A Metro Mobility driver sexually assaulted a passenger he picked up at a group home one recent morning in Maple Grove, using an umbrella to shield the crime from the vehicle’s onboard surveillance cameras, according to authorities.

Prosecutors say the 23-year-old woman, who has the delayed age development of a 12- to 14-year-old, told investigators that the man had sexually penetrated her with his hand on Nov. 3 and that he also had sexually assaulted her a week earlier.

Segundo D. Aucapina, 44, of Minneapolis, was charged Monday in Hennepin County District Court with third-degree criminal sexual conduct, and he remains jailed in lieu of $150,000 bail ahead of a court appearance Thursday.

Metro Mobility, operated by the Metropolitan Council, provided nearly 2 million door-to-door rides last year in the Twin Cities area to people with disabilities and elderly people. The council contracts out the service in the western portion of the metro area to privately operated Transit Team Inc. of Minneapolis.

Aucapina started driving for Transit Team seven months ago after his pre-hire criminal background check came back clean, said company Vice President Stacie Richter. In the wake of this allegation, Transit Team “made the decision to end the employment relationship,” Richter said.

The company’s “highest priority is always the safety and well-being of each and every one of our passengers,” Richter said. “… We care deeply for our passengers.”

Drivers of what the state considers a “special transportation vehicle” must meet certain legal qualifications, such as being physically fit, having the proper driver’s license for the class of vehicle and being at least 15 years past disposition of a serious crime. In Aucapina’s case, state records show offenses no more serious than minor traffic violations and misdemeanors in 2009 related to operating a limousine.

Umbrella over cameras

According to the complaint:

Surveillance video from Nov. 3 showed the woman boarding an otherwise-empty bus.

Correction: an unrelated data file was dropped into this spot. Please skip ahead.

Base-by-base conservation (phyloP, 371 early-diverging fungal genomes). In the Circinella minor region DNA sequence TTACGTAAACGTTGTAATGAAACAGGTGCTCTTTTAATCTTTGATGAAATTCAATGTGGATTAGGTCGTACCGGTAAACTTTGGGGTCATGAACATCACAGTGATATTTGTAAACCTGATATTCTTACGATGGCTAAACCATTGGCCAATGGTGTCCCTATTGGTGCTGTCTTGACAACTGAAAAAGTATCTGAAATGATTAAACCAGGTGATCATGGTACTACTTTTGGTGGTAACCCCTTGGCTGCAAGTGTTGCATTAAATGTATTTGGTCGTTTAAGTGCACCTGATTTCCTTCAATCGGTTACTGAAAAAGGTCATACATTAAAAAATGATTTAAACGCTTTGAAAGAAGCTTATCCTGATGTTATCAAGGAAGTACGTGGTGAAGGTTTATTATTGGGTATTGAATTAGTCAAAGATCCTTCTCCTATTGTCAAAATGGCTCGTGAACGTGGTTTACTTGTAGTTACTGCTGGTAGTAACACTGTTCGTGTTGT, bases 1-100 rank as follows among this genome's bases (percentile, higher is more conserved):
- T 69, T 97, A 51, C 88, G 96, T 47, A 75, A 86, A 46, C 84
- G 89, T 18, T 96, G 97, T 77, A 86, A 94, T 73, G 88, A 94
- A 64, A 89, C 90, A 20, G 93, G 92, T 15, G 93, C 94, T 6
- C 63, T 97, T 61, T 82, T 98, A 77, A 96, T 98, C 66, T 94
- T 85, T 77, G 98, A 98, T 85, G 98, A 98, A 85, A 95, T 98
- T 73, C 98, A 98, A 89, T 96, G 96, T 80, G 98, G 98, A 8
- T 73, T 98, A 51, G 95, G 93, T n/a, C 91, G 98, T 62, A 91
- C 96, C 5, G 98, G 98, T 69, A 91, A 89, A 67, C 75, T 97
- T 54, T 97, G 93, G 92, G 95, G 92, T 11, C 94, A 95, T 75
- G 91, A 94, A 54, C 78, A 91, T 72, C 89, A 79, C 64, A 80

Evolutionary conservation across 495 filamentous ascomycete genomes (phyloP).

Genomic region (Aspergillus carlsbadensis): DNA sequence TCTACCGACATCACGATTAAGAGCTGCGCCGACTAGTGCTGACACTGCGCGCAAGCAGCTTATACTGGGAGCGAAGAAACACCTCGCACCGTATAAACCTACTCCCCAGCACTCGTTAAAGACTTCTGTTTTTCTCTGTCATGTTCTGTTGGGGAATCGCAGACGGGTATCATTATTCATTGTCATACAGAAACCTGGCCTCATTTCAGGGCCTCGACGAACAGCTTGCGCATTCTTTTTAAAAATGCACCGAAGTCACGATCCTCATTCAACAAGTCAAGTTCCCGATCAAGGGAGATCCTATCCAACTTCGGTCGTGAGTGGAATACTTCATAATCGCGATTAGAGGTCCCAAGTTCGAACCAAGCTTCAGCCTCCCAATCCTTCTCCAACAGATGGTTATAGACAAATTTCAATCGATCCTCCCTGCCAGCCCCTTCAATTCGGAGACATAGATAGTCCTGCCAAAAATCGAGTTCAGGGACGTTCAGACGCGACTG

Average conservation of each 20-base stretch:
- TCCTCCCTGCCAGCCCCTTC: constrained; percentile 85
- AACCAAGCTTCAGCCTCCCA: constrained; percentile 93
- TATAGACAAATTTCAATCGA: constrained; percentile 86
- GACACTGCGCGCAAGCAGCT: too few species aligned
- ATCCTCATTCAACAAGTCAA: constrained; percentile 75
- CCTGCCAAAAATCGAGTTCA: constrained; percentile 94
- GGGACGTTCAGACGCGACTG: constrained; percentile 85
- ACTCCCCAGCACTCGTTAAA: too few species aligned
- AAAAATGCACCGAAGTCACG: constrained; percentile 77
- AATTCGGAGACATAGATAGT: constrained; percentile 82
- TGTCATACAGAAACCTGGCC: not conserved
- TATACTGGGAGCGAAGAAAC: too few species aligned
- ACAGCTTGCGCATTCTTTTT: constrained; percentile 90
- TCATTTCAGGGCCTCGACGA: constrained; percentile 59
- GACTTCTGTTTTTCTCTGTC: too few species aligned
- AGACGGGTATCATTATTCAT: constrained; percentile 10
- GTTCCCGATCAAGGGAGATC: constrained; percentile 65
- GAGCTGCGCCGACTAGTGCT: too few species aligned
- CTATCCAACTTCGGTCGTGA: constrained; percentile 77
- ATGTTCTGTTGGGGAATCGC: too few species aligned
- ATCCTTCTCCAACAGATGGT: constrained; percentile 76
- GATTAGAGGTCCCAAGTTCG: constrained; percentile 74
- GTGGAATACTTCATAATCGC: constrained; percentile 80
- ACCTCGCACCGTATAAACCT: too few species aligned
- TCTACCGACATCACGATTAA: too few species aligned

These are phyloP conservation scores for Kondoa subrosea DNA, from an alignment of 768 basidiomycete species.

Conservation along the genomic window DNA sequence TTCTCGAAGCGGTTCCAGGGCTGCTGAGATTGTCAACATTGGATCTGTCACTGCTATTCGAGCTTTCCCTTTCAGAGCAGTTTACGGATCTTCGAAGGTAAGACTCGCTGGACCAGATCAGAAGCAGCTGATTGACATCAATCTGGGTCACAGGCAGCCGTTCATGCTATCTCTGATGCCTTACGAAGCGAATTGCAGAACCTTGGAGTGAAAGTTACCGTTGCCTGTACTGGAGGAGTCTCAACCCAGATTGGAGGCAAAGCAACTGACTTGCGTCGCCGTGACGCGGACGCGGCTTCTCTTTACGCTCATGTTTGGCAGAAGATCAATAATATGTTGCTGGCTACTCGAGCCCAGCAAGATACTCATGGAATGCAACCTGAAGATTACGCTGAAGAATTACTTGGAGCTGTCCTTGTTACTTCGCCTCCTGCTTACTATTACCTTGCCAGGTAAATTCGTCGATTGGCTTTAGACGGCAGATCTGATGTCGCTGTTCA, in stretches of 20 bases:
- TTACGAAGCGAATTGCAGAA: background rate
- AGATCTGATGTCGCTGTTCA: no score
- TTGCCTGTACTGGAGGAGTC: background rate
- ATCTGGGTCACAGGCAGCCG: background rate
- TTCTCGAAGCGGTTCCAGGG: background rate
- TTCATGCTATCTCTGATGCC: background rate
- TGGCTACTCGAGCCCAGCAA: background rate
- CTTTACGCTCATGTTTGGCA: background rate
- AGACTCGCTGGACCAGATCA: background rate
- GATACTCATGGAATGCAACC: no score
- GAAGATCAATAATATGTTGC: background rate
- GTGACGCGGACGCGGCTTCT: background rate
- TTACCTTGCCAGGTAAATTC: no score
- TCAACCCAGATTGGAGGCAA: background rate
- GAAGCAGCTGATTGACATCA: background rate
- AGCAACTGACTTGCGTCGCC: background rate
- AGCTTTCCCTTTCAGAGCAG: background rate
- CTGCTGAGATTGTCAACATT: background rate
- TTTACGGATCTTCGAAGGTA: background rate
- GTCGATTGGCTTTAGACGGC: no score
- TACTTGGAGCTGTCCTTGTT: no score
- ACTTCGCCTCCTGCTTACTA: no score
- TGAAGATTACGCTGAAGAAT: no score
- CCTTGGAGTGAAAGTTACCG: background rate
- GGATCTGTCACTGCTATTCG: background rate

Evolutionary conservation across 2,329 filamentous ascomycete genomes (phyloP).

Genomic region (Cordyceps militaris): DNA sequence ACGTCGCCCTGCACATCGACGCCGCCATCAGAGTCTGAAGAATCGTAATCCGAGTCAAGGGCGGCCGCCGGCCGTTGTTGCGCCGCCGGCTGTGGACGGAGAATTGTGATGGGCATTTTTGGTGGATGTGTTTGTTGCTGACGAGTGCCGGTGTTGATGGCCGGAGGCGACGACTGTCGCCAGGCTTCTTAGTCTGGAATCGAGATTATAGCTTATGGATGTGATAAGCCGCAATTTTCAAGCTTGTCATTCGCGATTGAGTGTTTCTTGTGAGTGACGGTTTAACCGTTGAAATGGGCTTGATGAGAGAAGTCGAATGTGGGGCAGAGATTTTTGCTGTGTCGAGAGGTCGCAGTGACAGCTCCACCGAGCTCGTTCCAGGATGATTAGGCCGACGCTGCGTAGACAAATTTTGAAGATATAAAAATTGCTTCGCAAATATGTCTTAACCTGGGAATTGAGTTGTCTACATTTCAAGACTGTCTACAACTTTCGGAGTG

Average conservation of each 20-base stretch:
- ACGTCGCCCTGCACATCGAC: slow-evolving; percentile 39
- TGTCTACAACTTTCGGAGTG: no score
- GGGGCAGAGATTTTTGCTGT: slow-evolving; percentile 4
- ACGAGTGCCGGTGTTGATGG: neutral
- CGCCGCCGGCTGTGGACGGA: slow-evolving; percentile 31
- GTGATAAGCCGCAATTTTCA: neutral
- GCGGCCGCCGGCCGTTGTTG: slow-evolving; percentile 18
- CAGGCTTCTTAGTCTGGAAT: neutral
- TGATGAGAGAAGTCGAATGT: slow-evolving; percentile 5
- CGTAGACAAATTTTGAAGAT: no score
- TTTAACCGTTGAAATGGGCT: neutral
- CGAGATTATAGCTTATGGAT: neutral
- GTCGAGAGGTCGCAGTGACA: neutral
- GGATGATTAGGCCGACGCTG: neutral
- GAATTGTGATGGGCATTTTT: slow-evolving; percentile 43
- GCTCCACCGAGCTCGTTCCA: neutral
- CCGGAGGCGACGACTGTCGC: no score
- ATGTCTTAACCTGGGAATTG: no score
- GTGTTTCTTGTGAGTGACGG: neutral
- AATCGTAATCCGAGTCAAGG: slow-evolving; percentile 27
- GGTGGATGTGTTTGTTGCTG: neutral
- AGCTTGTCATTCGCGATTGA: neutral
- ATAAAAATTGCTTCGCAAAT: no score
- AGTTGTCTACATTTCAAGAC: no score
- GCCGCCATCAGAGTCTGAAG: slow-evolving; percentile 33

An automated vehicle locator showed the bus went off-course twice that morning. Aucapina drove to a gas station, where both got out and returned with doughnuts and something to drink. He then drove and parked in “a secluded location,” the court document read.

Aucapina sat next to the woman and opened an umbrella in front of surveillance cameras. Sounds of kissing were heard.

After 10 minutes, Aucapina removed the umbrella and the victim was seen on the video fixing “her disheveled shirt,” according to the complaint.

Next passenger helps

Aucapina picked up another passenger, and the victim gave her a thumbs-down sign. The second passenger told officers that the bus was 30 minutes late.

After boarding, the second passenger noticed that the victim was upset, and the victim handed her a note revealing the assault. The second passenger gave the woman a cellphone to report what happened.

Two days later, the victim was taken to CornerHouse, a Minneapolis nonprofit that trains police officers, social workers and child-protection officers to interview children and others who have been sexually abused.

The woman said Aucapina fondled her breasts with his hand and mouth, penetrated her digitally, and forced her to touch his penis. He also kissed his victim so hard on the mouth that her lip was injured.

Prosecutors did not reveal the location of the victim’s group home or where in Maple Grove the bus was parked when the alleged assault occurred.

The victim added that the alleged sexual assault by Aucapina a week before had occurred after he bought her food at a restaurant.